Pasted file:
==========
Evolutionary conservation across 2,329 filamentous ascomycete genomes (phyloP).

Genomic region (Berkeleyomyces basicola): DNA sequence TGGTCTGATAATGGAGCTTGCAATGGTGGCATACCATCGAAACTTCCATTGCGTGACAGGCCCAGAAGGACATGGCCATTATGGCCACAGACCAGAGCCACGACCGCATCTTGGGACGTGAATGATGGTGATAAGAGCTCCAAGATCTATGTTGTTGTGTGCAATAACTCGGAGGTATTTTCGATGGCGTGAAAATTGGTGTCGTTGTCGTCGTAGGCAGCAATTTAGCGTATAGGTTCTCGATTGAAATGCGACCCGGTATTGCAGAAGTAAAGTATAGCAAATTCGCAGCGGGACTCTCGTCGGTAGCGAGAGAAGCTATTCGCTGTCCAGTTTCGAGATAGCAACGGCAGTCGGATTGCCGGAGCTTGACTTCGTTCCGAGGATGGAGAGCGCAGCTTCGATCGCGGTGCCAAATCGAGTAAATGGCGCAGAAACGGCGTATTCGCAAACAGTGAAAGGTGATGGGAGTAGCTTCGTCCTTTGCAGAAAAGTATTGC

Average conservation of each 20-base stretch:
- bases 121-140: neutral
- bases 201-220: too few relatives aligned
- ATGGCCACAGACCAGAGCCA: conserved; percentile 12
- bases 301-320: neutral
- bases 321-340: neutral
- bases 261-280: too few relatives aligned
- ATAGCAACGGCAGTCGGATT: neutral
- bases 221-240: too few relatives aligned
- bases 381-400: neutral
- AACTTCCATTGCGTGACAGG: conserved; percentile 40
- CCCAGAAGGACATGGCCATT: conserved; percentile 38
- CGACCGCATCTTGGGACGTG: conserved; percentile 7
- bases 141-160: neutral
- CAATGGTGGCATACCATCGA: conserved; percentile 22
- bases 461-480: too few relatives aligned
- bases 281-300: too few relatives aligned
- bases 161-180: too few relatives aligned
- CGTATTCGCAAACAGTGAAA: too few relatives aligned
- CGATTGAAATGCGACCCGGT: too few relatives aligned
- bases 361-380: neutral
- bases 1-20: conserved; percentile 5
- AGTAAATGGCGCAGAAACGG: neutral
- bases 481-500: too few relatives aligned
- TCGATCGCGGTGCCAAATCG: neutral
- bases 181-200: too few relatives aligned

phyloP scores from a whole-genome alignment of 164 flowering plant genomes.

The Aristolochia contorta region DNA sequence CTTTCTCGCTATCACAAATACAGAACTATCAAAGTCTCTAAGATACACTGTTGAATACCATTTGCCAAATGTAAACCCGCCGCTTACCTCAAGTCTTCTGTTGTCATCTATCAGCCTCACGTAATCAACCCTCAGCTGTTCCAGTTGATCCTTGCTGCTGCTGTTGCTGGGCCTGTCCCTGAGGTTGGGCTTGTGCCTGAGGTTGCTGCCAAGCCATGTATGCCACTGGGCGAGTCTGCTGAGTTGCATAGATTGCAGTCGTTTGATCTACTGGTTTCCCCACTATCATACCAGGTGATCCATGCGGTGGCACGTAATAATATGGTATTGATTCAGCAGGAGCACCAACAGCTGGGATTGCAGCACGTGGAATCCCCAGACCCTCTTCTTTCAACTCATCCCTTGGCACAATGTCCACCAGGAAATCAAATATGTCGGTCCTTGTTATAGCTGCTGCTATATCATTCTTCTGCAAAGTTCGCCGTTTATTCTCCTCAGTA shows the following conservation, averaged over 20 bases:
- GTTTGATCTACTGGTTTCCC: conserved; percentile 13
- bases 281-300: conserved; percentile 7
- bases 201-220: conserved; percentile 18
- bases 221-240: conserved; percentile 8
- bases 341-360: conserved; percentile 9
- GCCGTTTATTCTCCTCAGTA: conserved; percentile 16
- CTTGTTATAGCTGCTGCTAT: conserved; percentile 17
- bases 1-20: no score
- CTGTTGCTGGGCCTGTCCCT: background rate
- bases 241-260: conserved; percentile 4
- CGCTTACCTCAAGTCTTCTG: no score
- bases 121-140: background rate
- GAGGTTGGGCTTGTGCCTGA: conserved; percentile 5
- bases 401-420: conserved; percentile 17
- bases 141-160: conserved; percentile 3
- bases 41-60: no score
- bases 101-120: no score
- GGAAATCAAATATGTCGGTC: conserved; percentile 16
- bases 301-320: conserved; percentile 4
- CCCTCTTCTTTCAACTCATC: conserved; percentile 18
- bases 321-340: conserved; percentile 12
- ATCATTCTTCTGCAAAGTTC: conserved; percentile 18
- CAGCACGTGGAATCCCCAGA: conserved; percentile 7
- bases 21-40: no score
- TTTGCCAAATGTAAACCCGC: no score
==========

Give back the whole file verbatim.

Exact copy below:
Evolutionary conservation across 2,329 filamentous ascomycete genomes (phyloP).

Genomic region (Berkeleyomyces basicola): DNA sequence TGGTCTGATAATGGAGCTTGCAATGGTGGCATACCATCGAAACTTCCATTGCGTGACAGGCCCAGAAGGACATGGCCATTATGGCCACAGACCAGAGCCACGACCGCATCTTGGGACGTGAATGATGGTGATAAGAGCTCCAAGATCTATGTTGTTGTGTGCAATAACTCGGAGGTATTTTCGATGGCGTGAAAATTGGTGTCGTTGTCGTCGTAGGCAGCAATTTAGCGTATAGGTTCTCGATTGAAATGCGACCCGGTATTGCAGAAGTAAAGTATAGCAAATTCGCAGCGGGACTCTCGTCGGTAGCGAGAGAAGCTATTCGCTGTCCAGTTTCGAGATAGCAACGGCAGTCGGATTGCCGGAGCTTGACTTCGTTCCGAGGATGGAGAGCGCAGCTTCGATCGCGGTGCCAAATCGAGTAAATGGCGCAGAAACGGCGTATTCGCAAACAGTGAAAGGTGATGGGAGTAGCTTCGTCCTTTGCAGAAAAGTATTGC

Average conservation of each 20-base stretch:
- bases 121-140: neutral
- bases 201-220: too few relatives aligned
- ATGGCCACAGACCAGAGCCA: conserved; percentile 12
- bases 301-320: neutral
- bases 321-340: neutral
- bases 261-280: too few relatives aligned
- ATAGCAACGGCAGTCGGATT: neutral
- bases 221-240: too few relatives aligned
- bases 381-400: neutral
- AACTTCCATTGCGTGACAGG: conserved; percentile 40
- CCCAGAAGGACATGGCCATT: conserved; percentile 38
- CGACCGCATCTTGGGACGTG: conserved; percentile 7
- bases 141-160: neutral
- CAATGGTGGCATACCATCGA: conserved; percentile 22
- bases 461-480: too few relatives aligned
- bases 281-300: too few relatives aligned
- bases 161-180: too few relatives aligned
- CGTATTCGCAAACAGTGAAA: too few relatives aligned
- CGATTGAAATGCGACCCGGT: too few relatives aligned
- bases 361-380: neutral
- bases 1-20: conserved; percentile 5
- AGTAAATGGCGCAGAAACGG: neutral
- bases 481-500: too few relatives aligned
- TCGATCGCGGTGCCAAATCG: neutral
- bases 181-200: too few relatives aligned

phyloP scores from a whole-genome alignment of 164 flowering plant genomes.

The Aristolochia contorta region DNA sequence CTTTCTCGCTATCACAAATACAGAACTATCAAAGTCTCTAAGATACACTGTTGAATACCATTTGCCAAATGTAAACCCGCCGCTTACCTCAAGTCTTCTGTTGTCATCTATCAGCCTCACGTAATCAACCCTCAGCTGTTCCAGTTGATCCTTGCTGCTGCTGTTGCTGGGCCTGTCCCTGAGGTTGGGCTTGTGCCTGAGGTTGCTGCCAAGCCATGTATGCCACTGGGCGAGTCTGCTGAGTTGCATAGATTGCAGTCGTTTGATCTACTGGTTTCCCCACTATCATACCAGGTGATCCATGCGGTGGCACGTAATAATATGGTATTGATTCAGCAGGAGCACCAACAGCTGGGATTGCAGCACGTGGAATCCCCAGACCCTCTTCTTTCAACTCATCCCTTGGCACAATGTCCACCAGGAAATCAAATATGTCGGTCCTTGTTATAGCTGCTGCTATATCATTCTTCTGCAAAGTTCGCCGTTTATTCTCCTCAGTA shows the following conservation, averaged over 20 bases:
- GTTTGATCTACTGGTTTCCC: conserved; percentile 13
- bases 281-300: conserved; percentile 7
- bases 201-220: conserved; percentile 18
- bases 221-240: conserved; percentile 8
- bases 341-360: conserved; percentile 9
- GCCGTTTATTCTCCTCAGTA: conserved; percentile 16
- CTTGTTATAGCTGCTGCTAT: conserved; percentile 17
- bases 1-20: no score
- CTGTTGCTGGGCCTGTCCCT: background rate
- bases 241-260: conserved; percentile 4
- CGCTTACCTCAAGTCTTCTG: no score
- bases 121-140: background rate
- GAGGTTGGGCTTGTGCCTGA: conserved; percentile 5
- bases 401-420: conserved; percentile 17
- bases 141-160: conserved; percentile 3
- bases 41-60: no score
- bases 101-120: no score
- GGAAATCAAATATGTCGGTC: conserved; percentile 16
- bases 301-320: conserved; percentile 4
- CCCTCTTCTTTCAACTCATC: conserved; percentile 18
- bases 321-340: conserved; percentile 12
- ATCATTCTTCTGCAAAGTTC: conserved; percentile 18
- CAGCACGTGGAATCCCCAGA: conserved; percentile 7
- bases 21-40: no score
- TTTGCCAAATGTAAACCCGC: no score